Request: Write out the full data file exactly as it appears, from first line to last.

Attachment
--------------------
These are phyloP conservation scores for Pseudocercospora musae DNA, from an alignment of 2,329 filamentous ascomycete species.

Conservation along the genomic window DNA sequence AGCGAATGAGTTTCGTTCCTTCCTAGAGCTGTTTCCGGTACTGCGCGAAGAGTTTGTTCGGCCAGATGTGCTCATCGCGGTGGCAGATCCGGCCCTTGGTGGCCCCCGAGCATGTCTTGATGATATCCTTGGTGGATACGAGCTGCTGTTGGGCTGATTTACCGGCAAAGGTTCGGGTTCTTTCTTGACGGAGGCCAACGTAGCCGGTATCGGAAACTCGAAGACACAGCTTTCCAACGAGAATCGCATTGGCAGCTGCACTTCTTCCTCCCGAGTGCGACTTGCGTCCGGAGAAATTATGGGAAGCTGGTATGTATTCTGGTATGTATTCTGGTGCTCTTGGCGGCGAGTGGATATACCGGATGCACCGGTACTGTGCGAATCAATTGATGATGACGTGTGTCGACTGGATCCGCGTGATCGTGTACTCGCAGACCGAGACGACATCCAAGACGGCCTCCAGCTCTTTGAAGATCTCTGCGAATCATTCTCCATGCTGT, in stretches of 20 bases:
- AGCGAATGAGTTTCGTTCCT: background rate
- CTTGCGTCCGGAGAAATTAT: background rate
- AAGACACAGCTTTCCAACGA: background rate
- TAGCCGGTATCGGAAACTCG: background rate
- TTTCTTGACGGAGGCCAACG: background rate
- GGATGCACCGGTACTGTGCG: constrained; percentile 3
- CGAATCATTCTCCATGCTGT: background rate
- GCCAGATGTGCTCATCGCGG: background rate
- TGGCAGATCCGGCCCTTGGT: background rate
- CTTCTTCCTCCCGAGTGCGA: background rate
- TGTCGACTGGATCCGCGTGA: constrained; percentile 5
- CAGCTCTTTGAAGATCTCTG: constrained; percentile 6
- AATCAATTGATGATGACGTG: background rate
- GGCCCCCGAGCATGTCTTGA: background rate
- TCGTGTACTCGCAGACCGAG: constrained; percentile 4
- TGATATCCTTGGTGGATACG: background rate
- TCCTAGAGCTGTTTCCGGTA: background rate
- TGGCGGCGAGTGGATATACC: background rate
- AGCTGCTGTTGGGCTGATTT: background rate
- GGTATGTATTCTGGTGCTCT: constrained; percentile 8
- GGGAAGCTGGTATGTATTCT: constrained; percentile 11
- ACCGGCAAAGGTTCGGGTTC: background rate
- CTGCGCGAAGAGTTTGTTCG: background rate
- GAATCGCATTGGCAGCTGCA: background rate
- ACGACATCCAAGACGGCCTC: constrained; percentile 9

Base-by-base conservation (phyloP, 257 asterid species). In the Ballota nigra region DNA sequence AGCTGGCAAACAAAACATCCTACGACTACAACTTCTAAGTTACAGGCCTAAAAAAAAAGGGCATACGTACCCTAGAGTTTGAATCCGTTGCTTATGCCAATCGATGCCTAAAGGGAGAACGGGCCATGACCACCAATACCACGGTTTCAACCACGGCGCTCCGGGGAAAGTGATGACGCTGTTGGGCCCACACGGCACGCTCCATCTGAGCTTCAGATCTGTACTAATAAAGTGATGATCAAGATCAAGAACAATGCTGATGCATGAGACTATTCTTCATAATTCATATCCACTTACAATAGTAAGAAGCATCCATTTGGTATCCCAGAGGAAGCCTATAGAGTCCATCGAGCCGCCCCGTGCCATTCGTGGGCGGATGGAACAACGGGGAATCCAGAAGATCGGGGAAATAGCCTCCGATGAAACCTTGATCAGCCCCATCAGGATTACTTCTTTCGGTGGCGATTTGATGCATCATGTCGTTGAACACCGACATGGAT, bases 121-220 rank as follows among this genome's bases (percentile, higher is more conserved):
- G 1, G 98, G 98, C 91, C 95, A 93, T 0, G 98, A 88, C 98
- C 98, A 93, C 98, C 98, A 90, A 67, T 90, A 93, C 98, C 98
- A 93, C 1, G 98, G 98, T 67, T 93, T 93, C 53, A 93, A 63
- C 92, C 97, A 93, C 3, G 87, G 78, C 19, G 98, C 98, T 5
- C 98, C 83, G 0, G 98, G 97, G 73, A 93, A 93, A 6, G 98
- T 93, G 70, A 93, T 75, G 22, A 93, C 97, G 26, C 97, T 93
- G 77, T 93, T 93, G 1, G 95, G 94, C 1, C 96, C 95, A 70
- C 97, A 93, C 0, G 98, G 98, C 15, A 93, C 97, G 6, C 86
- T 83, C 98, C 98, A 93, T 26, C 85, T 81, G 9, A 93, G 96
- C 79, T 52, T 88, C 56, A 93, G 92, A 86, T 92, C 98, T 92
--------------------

These are phyloP conservation scores for Pseudocercospora musae DNA, from an alignment of 2,329 filamentous ascomycete species.

Conservation along the genomic window DNA sequence AGCGAATGAGTTTCGTTCCTTCCTAGAGCTGTTTCCGGTACTGCGCGAAGAGTTTGTTCGGCCAGATGTGCTCATCGCGGTGGCAGATCCGGCCCTTGGTGGCCCCCGAGCATGTCTTGATGATATCCTTGGTGGATACGAGCTGCTGTTGGGCTGATTTACCGGCAAAGGTTCGGGTTCTTTCTTGACGGAGGCCAACGTAGCCGGTATCGGAAACTCGAAGACACAGCTTTCCAACGAGAATCGCATTGGCAGCTGCACTTCTTCCTCCCGAGTGCGACTTGCGTCCGGAGAAATTATGGGAAGCTGGTATGTATTCTGGTATGTATTCTGGTGCTCTTGGCGGCGAGTGGATATACCGGATGCACCGGTACTGTGCGAATCAATTGATGATGACGTGTGTCGACTGGATCCGCGTGATCGTGTACTCGCAGACCGAGACGACATCCAAGACGGCCTCCAGCTCTTTGAAGATCTCTGCGAATCATTCTCCATGCTGT, in stretches of 20 bases:
- AGCGAATGAGTTTCGTTCCT: background rate
- CTTGCGTCCGGAGAAATTAT: background rate
- AAGACACAGCTTTCCAACGA: background rate
- TAGCCGGTATCGGAAACTCG: background rate
- TTTCTTGACGGAGGCCAACG: background rate
- GGATGCACCGGTACTGTGCG: constrained; percentile 3
- CGAATCATTCTCCATGCTGT: background rate
- GCCAGATGTGCTCATCGCGG: background rate
- TGGCAGATCCGGCCCTTGGT: background rate
- CTTCTTCCTCCCGAGTGCGA: background rate
- TGTCGACTGGATCCGCGTGA: constrained; percentile 5
- CAGCTCTTTGAAGATCTCTG: constrained; percentile 6
- AATCAATTGATGATGACGTG: background rate
- GGCCCCCGAGCATGTCTTGA: background rate
- TCGTGTACTCGCAGACCGAG: constrained; percentile 4
- TGATATCCTTGGTGGATACG: background rate
- TCCTAGAGCTGTTTCCGGTA: background rate
- TGGCGGCGAGTGGATATACC: background rate
- AGCTGCTGTTGGGCTGATTT: background rate
- GGTATGTATTCTGGTGCTCT: constrained; percentile 8
- GGGAAGCTGGTATGTATTCT: constrained; percentile 11
- ACCGGCAAAGGTTCGGGTTC: background rate
- CTGCGCGAAGAGTTTGTTCG: background rate
- GAATCGCATTGGCAGCTGCA: background rate
- ACGACATCCAAGACGGCCTC: constrained; percentile 9

Base-by-base conservation (phyloP, 257 asterid species). In the Ballota nigra region DNA sequence AGCTGGCAAACAAAACATCCTACGACTACAACTTCTAAGTTACAGGCCTAAAAAAAAAGGGCATACGTACCCTAGAGTTTGAATCCGTTGCTTATGCCAATCGATGCCTAAAGGGAGAACGGGCCATGACCACCAATACCACGGTTTCAACCACGGCGCTCCGGGGAAAGTGATGACGCTGTTGGGCCCACACGGCACGCTCCATCTGAGCTTCAGATCTGTACTAATAAAGTGATGATCAAGATCAAGAACAATGCTGATGCATGAGACTATTCTTCATAATTCATATCCACTTACAATAGTAAGAAGCATCCATTTGGTATCCCAGAGGAAGCCTATAGAGTCCATCGAGCCGCCCCGTGCCATTCGTGGGCGGATGGAACAACGGGGAATCCAGAAGATCGGGGAAATAGCCTCCGATGAAACCTTGATCAGCCCCATCAGGATTACTTCTTTCGGTGGCGATTTGATGCATCATGTCGTTGAACACCGACATGGAT, bases 121-220 rank as follows among this genome's bases (percentile, higher is more conserved):
- G 1, G 98, G 98, C 91, C 95, A 93, T 0, G 98, A 88, C 98
- C 98, A 93, C 98, C 98, A 90, A 67, T 90, A 93, C 98, C 98
- A 93, C 1, G 98, G 98, T 67, T 93, T 93, C 53, A 93, A 63
- C 92, C 97, A 93, C 3, G 87, G 78, C 19, G 98, C 98, T 5
- C 98, C 83, G 0, G 98, G 97, G 73, A 93, A 93, A 6, G 98
- T 93, G 70, A 93, T 75, G 22, A 93, C 97, G 26, C 97, T 93
- G 77, T 93, T 93, G 1, G 95, G 94, C 1, C 96, C 95, A 70
- C 97, A 93, C 0, G 98, G 98, C 15, A 93, C 97, G 6, C 86
- T 83, C 98, C 98, A 93, T 26, C 85, T 81, G 9, A 93, G 96
- C 79, T 52, T 88, C 56, A 93, G 92, A 86, T 92, C 98, T 92